Disclaimer: This is a sponsored post. I don’t normally do these kinds of posts, but I’m a big fan of Float and I’ve been working with them over the last few months to help them come up with branding strategy for their product. Oh, and I get to draw cartoons for them too
Think back to the last time you were short on cash and you needed to cover something unexpected. If you didn’t have enough in savings to pay for it out of pocket, you probably had to charge it to your credit card, which means paying interest to borrow money. So you’re not only going into debt, but you’re owing more on top of what you borrowed – and you were already strapped for cash in the first place! Not the best feeling, right?
Float – An Interest-Free Safety Net When You Need It
That’s why I was so interested in Float. Float lets you build your own line of credit and borrow money interest-free when you need it – just buy budgeting and spending through Float’s partners. That means when you’re buying groceries, filling up your gas tank or shopping on Amazon, you’re building your own line of credit and your credit history. No more credit cards and no more paying interest to borrow money.
But the best way to explain how something works? An animated whiteboard video Here’s a cartoon I put together for a project I’m doing with Float:
How Float Works
When you sign up for Float, you’ll get a Float Score. Your Float Score determines how much money you can borrow from your Float Line if you need it – and this grows over time as you shop through Float. As you budget and plan your spending with Float, you order gift cards through Float for the places you shop regularly – anything from groceries to online shopping. By planning your shopping and purchasing gift cards through Float, your Float Score (and your Float Line) increase over time.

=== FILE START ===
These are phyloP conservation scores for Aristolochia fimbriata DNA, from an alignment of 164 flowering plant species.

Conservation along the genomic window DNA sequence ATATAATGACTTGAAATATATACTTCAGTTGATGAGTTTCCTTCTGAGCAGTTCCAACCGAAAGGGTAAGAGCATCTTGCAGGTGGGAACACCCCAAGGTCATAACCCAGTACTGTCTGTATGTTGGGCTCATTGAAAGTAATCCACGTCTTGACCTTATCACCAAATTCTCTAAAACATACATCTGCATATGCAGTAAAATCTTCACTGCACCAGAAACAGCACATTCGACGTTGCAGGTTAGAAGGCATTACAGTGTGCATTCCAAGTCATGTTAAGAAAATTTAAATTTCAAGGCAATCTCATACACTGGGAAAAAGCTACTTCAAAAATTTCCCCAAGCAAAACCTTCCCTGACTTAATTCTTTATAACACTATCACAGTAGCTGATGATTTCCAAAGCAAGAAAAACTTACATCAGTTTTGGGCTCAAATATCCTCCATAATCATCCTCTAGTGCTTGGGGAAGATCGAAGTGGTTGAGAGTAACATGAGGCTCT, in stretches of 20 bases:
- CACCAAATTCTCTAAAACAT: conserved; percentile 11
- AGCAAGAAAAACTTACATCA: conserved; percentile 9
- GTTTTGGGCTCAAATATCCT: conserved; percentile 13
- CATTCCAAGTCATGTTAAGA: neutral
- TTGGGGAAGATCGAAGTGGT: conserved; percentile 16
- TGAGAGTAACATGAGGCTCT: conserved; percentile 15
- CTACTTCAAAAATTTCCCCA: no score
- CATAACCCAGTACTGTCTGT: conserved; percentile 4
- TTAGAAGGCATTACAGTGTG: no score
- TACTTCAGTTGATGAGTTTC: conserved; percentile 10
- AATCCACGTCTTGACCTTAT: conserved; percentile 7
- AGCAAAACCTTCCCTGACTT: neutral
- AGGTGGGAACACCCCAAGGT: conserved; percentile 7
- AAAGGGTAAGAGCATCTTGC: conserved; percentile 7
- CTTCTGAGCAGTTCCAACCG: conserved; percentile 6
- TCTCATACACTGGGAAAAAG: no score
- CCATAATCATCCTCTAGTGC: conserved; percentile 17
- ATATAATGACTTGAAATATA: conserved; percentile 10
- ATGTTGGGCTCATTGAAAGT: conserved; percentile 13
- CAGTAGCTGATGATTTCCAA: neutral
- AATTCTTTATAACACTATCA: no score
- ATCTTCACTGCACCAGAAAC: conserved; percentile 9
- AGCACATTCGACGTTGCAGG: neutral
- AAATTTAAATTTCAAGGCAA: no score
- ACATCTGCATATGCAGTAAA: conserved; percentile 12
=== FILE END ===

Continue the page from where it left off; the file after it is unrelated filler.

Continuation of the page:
That means if you ever do need to cover something unexpected, you’ve got an interest-free line of credit you can borrow from. If you do need to tap into that money, Float sends you a one-time payment (say $1,000) right to your bank account. You then pay back that money slowly over time (for example around $20 a month).
Plus, your good money habits with Float get reported to the credit bureaus so your can improve your credit score along the way!
How Float Works as a Business
Just how can Float offer people an interest-free line of credit? Float makes their money through their merchant partnerships. That means if you order a $100 gift card to Kroger, Float earns a commission from that company – and they give that back to you in the form of an interest-free line of credit.
Check out FloatMoney.com
So if you’re looking for a safety net and a better way to get more bang-for-your-buck from your everyday shopping, check out Float.
P.S. Here’s a behind-the-scenes sketch I did for the Float video above